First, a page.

Coverage of debate over a war in Iraq and the pursuit of the Washington, D.C. sniper drowned out Democrats' campaign messages, Moran suggests. "There was never a lot of time for Democrats to coalesce around a message. That said," he adds, "I don't know what it was."
From the Democrats' camp, Marshall says there simply weren't many over-arching political themes that emerged in the election season. "This is not a nationalized election; there's not really a national trend you can point to," said Marshall in a phone interview early Tuesday evening. "There are just individual races and individual states and districts."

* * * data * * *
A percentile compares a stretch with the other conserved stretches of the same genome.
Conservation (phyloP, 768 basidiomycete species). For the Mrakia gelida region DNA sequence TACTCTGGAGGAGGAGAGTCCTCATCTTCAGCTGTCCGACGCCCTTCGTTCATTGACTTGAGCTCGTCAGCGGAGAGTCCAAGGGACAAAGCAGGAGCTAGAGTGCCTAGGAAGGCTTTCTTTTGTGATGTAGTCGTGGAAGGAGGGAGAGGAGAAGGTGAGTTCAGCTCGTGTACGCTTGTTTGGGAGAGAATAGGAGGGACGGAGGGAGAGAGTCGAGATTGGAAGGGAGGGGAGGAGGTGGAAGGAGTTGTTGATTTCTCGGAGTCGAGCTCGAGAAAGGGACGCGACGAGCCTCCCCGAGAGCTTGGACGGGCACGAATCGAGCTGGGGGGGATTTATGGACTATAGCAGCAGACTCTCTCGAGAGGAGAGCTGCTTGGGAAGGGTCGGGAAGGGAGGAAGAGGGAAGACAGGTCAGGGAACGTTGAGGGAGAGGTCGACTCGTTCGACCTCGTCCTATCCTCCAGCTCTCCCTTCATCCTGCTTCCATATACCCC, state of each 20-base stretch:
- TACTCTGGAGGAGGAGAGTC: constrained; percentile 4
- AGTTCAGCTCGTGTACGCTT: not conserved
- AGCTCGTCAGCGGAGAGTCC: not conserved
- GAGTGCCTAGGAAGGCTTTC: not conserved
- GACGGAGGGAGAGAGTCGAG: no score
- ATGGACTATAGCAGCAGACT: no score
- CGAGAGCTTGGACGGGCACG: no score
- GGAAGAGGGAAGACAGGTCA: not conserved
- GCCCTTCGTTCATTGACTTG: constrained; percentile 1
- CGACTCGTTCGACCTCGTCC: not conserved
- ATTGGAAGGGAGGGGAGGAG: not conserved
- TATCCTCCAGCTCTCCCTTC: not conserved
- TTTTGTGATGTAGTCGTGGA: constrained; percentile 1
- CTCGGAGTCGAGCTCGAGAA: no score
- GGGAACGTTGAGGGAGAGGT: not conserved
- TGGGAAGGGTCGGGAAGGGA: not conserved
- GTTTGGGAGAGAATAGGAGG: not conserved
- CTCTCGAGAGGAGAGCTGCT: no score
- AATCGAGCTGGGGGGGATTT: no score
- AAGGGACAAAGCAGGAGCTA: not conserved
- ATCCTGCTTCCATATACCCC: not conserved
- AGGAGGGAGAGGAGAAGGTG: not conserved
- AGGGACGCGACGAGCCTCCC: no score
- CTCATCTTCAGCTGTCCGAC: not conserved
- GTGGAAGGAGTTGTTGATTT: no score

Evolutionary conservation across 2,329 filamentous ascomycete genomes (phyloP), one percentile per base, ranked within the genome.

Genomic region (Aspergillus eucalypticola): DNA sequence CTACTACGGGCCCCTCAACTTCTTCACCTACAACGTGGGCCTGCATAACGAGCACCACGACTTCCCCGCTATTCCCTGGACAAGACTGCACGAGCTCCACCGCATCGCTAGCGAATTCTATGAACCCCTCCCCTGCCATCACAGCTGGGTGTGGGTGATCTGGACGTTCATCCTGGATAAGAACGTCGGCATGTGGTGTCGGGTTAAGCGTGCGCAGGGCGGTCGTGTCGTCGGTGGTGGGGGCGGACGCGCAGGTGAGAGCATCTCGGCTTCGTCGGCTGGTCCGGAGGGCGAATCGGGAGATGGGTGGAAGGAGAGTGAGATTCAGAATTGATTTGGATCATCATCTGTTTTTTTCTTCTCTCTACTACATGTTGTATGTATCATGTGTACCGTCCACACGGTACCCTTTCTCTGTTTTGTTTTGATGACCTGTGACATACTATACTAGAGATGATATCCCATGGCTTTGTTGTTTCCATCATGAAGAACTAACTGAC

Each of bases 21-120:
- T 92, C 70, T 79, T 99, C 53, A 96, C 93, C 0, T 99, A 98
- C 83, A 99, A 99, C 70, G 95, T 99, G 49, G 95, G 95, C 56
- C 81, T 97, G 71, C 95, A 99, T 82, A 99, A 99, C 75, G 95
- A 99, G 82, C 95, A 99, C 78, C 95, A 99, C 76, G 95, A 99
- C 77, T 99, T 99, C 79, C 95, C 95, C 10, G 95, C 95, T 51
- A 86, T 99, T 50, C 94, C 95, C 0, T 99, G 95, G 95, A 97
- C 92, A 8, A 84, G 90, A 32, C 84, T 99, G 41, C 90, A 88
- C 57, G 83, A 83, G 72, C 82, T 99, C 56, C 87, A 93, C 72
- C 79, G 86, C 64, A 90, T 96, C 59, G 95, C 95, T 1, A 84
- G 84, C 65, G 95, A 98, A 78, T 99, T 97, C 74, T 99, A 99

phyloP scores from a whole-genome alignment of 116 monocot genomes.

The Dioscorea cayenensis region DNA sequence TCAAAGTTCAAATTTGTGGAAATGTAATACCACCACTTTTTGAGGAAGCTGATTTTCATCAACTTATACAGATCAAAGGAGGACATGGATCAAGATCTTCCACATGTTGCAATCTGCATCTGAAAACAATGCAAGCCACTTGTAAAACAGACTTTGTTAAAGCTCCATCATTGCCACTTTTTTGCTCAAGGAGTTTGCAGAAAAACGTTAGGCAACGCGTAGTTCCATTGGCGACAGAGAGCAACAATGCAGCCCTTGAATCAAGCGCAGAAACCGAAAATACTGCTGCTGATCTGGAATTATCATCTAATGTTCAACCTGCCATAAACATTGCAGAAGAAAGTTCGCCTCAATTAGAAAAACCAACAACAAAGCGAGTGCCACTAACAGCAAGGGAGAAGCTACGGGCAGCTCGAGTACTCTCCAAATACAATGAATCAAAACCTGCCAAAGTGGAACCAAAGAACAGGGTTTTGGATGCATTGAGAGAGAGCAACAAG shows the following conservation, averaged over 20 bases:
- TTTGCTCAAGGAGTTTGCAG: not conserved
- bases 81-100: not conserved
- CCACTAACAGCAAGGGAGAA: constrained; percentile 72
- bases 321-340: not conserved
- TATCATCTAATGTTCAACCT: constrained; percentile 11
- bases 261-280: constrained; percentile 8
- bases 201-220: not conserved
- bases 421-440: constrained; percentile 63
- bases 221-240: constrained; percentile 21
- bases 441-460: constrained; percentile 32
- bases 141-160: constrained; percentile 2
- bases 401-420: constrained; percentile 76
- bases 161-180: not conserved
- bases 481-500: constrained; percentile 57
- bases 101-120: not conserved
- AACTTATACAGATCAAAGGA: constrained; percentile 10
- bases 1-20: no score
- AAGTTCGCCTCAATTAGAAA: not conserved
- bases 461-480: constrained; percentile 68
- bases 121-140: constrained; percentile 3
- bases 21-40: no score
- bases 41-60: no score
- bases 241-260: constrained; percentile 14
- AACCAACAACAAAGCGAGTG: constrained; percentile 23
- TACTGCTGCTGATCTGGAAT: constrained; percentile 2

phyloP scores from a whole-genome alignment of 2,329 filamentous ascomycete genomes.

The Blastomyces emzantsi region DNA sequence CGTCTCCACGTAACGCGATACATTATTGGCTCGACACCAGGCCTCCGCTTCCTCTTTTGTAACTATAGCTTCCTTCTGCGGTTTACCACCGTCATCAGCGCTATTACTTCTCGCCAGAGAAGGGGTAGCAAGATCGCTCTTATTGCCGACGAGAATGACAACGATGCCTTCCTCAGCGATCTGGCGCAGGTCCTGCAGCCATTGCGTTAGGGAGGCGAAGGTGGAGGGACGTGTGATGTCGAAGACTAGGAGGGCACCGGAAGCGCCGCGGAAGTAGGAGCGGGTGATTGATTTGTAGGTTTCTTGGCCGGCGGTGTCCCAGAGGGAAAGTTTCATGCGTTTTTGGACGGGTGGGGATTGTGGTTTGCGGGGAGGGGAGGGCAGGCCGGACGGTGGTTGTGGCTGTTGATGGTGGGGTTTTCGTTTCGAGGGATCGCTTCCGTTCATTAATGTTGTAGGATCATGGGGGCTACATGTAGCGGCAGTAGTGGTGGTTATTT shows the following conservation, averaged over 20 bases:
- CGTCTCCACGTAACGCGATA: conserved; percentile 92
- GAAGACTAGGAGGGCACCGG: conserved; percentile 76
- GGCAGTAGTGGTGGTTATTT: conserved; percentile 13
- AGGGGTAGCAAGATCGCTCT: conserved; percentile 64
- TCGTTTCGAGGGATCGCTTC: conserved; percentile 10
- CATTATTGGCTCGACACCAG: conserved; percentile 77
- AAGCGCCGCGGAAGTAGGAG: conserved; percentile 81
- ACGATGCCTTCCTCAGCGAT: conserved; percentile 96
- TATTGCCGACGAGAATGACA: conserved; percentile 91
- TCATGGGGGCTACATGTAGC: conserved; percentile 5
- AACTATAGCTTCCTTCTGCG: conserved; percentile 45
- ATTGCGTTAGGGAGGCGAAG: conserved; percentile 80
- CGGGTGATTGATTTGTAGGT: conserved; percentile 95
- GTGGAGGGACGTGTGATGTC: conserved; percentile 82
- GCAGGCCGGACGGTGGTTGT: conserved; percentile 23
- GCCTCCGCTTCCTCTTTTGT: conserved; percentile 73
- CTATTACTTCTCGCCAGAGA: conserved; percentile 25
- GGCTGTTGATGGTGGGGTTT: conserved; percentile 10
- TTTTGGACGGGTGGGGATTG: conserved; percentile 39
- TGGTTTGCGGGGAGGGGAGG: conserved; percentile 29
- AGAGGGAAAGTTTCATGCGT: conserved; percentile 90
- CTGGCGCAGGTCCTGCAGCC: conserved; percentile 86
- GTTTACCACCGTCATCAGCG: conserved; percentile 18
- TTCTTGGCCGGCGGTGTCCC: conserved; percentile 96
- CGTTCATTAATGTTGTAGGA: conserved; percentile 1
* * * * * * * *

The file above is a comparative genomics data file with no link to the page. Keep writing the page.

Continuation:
But in retrospect, the lack of a concerted Democratic message allowed Republicans to capitalize on the personal appeal of the President. Now Democrats must endure the consequences from the legislative backbench.
Speaking before East Coast polls closed Tuesday, Marshall said, "If we lost the Senate, it would be a huge deal.
The Republicans would take over the chairmanship of all the committees. There are all sorts of procedural advantages that accrue that might marginally help them pass legislation."
The Dems' only consolation: in the election, Republicans didn't garner the 60-person majority in the Senate that would be necessary to shut off a filibuster.
Short of a big majority, Republicans will hardly enjoy free rein in the Senate, Moran says. But grabbing control of the upper House marks a tremendous strategic victory, nonetheless, since the GOP will now set the legislative agenda. "My take on this is, it's not so much what Republicans can do," he says. "It's what the other side can't do."